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No New Podcast Hits? Chartable Analysis Reveals 22% Of Top 200 Launched In Past Two Years.

There are no new hits. That was the claim of an article that rocketed around the world of podcasting that showed that many of the top shows have been around for a few years. While podcast series at the very top of the charts may look familiar, an analysis of the wider top 200 shows by Chartable suggests there are a lot more shows bubbling up than many believe.

“There’s plenty of room for new hits – the data shows it,” Chartable CEO Dave Zohrob said during a presentation at the Podcast Movement conference in Los Angeles.

Chartable data shows 22% of the new shows in its Top 200 were launched in the past two years. That includes podcasts that have debuted since the start of this year, such as Netflix-Kast Media’s We Have The Receipts and SiriusXM’s It’s Me, Tinx as well as 2020’s SmartLess and 2021’s Welcome To Our Show from iHeartRadio.

“It’s not true that new shows can’t reach the charts. It’s also true that what it means to be No. 10 or No. 100 is different today than it was a year ago or a few years before that,” Zohrob said. “Because we have seen so much growth over the last few years, the No. 10 show is getting more downloads than the No. 10 show did a few years ago – it’s not really an apples-to-apples thing to say the new shows are not hits.”

Chartable says among the top 1,000 shows, English remains the most listened-to podcast language, followed by Chinese, Spanish, Arabic, and Portuguese. The most popular genres include Society & Culture, which makes up a third of all listening among the publishers and shows it tracks, followed by News (25%), Comedy (20%), True Crime (16%), and Politics (10%).

During 2021, Chartable says True Crime was the fastest-growing genre, accounting for 16% of the top 200 shows, up from 8% a year earlier. History also had a big jump, accounting for 9% of the top 200 last year versus 4% in 2020.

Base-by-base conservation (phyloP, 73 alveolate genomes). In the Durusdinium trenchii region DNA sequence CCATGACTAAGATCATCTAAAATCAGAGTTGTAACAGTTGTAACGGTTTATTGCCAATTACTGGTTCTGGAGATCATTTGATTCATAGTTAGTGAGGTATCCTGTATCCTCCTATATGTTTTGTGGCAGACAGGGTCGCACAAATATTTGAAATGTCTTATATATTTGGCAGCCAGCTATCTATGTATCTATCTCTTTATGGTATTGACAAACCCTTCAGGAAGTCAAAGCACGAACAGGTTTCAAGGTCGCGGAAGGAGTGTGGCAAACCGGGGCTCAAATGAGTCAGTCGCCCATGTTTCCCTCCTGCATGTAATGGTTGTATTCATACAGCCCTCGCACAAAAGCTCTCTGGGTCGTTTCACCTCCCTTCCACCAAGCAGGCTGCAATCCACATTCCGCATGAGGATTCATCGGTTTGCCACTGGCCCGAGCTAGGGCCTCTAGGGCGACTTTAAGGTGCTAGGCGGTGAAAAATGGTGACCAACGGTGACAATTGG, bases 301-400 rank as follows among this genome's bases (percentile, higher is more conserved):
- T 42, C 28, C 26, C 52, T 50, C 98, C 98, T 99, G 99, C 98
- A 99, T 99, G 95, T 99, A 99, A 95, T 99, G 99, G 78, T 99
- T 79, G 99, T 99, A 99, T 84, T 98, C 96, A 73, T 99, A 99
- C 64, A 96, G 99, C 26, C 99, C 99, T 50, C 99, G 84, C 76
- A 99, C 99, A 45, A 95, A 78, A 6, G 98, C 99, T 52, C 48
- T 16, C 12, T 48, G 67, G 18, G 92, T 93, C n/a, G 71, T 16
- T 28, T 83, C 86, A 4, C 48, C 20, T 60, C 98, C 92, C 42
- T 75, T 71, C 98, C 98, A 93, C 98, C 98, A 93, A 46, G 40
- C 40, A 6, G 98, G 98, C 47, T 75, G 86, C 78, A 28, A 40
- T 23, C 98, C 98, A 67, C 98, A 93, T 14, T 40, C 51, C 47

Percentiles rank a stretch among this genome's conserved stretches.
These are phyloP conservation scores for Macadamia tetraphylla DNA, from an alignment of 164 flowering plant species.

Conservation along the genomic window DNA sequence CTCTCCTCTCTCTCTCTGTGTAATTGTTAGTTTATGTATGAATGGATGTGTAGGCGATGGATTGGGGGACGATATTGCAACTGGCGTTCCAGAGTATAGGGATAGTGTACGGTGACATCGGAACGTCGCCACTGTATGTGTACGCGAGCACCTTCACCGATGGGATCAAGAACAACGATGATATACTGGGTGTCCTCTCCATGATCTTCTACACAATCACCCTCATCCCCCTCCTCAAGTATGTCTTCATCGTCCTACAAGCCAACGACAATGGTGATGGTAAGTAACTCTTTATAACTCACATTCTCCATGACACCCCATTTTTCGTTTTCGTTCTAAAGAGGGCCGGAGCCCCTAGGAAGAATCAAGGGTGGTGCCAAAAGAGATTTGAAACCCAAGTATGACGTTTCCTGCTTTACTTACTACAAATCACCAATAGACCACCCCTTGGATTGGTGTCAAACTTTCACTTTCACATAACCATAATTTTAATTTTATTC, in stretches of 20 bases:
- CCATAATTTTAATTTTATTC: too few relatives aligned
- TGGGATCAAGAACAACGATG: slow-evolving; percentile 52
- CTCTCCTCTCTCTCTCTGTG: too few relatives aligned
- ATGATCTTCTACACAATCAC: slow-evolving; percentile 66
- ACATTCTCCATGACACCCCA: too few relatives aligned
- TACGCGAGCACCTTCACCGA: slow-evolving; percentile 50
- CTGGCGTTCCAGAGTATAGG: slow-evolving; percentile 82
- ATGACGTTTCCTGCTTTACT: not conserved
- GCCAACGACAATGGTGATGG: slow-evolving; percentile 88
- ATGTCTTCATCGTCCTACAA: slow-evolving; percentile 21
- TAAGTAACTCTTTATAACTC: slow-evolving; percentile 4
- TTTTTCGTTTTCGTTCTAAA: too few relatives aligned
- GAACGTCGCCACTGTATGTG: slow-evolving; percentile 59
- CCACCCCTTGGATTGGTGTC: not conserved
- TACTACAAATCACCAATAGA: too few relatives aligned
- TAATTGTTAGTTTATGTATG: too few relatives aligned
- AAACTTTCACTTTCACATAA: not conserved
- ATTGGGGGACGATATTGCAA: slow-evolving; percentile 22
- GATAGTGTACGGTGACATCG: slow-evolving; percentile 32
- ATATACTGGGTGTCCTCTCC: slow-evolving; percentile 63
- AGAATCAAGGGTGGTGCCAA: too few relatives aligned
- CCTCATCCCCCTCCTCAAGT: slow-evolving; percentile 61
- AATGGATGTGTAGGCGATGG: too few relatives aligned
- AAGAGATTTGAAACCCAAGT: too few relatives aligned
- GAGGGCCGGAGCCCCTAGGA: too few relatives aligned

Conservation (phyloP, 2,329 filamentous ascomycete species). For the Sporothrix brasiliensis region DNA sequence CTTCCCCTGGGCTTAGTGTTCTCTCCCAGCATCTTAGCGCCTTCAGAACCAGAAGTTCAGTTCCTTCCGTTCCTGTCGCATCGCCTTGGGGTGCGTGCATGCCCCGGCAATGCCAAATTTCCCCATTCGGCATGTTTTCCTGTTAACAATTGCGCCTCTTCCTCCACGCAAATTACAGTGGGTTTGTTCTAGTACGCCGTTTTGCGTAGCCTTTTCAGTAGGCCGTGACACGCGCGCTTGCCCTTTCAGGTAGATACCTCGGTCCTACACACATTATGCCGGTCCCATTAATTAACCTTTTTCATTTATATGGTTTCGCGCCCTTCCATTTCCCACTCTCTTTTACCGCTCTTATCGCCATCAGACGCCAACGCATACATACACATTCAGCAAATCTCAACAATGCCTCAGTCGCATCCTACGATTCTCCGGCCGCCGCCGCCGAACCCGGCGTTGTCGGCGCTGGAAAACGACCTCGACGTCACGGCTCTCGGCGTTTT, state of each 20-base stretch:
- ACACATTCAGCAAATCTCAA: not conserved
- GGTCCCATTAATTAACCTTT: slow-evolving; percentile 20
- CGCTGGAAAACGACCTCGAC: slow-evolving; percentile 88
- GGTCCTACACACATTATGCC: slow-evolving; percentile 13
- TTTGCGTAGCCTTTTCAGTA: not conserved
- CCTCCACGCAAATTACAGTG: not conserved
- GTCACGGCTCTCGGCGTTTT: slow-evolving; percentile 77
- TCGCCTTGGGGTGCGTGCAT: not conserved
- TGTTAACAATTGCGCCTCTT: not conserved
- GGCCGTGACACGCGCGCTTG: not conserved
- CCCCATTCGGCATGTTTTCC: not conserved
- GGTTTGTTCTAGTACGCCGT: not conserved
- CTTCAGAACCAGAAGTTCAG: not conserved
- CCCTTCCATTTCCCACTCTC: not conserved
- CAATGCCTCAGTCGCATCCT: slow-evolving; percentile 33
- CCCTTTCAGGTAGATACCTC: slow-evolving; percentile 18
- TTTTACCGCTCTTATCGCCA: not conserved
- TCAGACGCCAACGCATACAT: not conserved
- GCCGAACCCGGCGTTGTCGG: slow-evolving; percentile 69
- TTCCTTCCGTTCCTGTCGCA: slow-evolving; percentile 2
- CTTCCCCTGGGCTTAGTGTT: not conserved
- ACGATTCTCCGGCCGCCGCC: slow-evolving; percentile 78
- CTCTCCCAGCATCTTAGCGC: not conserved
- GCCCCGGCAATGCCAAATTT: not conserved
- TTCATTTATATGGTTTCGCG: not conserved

The U.S. remains the country where the most listening is recorded, but it no longer represents the vast majority of podcast listening. Instead, Zohrob said U.S. listening now makes up less than half of total consumption worldwide. “We’re seeing growth across all kinds of shows, all around the world,” he said.

Chartable says within the U.S., the top five cities for podcast consumption in 2021 were New York, Los Angeles, Chicago, Seattle and Dallas.

Because of how Chartable measures podcasts, it is able to track if a show is being listened to through a home Wi-Fi connection or through mobile downloads. Zohrob said it has given them a way to follow how the pandemic is impacting listening habits with the mobile number a proxy for how much people are on the move.

The recent “valley” in mobile listening came in early January when the impact of the Delta and Omicron variants forced many people to stick close to home. But Zohrob said their data shows cellular downloads are “creeping back up” in recent weeks.Still, it is unlikely mobile will dominate anytime soon. “Overall, home Wi-Fi dominates for people who are following podcasts since Apple will automatically download the shows you follow while it’s on your nightstand,” he explained.

To help people tackle show discovery, Zohrob says their data shows nothing works better than promoting a podcast on another podcast. And one format stands out in front. “True Crime listeners love true crime. They hear a promo for your True Crime show on another True Crime show, and you have got more than double the average chance to get them to listen,” he said.

According to Chartable data, for every 1,000 promo impressions on True Crime, the show being advertised gets 156 new listeners to their show. Chartable’s SmartPromos tool shows Technology podcast promos deliver 109 new listeners from a similarly-sized base, with gains also for Science (100), Documentary (99), and Drama (90).

“That’s why we say cross-promo works,” Zohrob said. “It’s a great way to grow your audience – so if you’re not doing it, give it a try.”

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